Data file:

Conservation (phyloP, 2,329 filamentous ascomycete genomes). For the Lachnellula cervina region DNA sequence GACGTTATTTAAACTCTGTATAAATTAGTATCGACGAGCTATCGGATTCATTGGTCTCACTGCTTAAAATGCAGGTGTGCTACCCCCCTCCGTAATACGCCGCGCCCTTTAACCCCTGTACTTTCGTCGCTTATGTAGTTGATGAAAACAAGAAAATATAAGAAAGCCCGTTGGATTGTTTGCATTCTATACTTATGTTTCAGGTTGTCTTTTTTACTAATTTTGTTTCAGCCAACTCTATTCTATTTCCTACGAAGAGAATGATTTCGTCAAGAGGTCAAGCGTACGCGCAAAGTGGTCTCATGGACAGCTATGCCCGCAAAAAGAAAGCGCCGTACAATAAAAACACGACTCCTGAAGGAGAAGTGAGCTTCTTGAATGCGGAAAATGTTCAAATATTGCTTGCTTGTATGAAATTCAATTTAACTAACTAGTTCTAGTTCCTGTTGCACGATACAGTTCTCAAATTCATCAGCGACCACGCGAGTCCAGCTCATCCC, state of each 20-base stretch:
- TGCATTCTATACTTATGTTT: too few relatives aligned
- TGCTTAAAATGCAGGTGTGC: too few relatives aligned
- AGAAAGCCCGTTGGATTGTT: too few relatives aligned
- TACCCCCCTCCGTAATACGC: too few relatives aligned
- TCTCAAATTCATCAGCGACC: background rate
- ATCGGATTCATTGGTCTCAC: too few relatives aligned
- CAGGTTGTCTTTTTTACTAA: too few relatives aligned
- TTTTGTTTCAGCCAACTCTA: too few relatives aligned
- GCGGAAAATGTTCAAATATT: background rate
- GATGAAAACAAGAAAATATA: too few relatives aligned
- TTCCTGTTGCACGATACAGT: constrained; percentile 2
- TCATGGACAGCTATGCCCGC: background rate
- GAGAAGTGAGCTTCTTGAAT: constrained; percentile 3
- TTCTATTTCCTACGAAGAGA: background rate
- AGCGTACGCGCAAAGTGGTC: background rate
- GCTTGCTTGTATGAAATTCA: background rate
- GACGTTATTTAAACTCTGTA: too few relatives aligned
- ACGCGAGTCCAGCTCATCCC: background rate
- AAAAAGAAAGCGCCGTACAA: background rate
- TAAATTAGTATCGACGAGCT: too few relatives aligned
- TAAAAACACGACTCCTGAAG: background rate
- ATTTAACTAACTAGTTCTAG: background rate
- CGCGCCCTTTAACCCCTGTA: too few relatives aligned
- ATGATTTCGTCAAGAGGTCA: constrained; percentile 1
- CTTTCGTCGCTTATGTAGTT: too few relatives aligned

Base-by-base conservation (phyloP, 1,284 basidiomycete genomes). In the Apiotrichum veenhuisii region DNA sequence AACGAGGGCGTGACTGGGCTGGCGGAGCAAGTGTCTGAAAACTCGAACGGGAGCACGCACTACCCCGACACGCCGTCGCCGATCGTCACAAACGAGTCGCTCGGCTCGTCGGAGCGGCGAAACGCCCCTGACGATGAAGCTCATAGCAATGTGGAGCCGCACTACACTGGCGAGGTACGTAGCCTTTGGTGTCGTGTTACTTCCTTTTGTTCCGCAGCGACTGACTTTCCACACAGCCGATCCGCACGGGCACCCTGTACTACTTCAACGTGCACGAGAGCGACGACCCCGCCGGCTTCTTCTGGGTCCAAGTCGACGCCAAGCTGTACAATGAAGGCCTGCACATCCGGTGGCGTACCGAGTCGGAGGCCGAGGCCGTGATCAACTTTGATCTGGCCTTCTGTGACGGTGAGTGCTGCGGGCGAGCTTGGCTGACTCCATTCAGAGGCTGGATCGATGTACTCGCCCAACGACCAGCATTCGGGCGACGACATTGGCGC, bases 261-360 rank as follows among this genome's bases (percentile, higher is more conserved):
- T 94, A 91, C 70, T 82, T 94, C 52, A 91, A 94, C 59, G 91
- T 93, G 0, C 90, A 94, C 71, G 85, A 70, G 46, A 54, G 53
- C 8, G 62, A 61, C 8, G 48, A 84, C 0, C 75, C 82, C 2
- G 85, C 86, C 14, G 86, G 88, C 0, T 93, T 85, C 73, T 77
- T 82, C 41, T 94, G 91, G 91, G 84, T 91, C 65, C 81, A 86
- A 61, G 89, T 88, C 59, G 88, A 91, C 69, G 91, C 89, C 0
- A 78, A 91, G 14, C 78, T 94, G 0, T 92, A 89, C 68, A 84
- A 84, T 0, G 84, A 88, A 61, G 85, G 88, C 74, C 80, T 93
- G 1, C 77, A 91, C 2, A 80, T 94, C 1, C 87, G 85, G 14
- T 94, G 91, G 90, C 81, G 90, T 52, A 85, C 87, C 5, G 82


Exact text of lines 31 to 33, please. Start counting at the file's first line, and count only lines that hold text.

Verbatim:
- G 85, C 86, C 14, G 86, G 88, C 0, T 93, T 85, C 73, T 77
- T 82, C 41, T 94, G 91, G 91, G 84, T 91, C 65, C 81, A 86
- A 61, G 89, T 88, C 59, G 88, A 91, C 69, G 91, C 89, C 0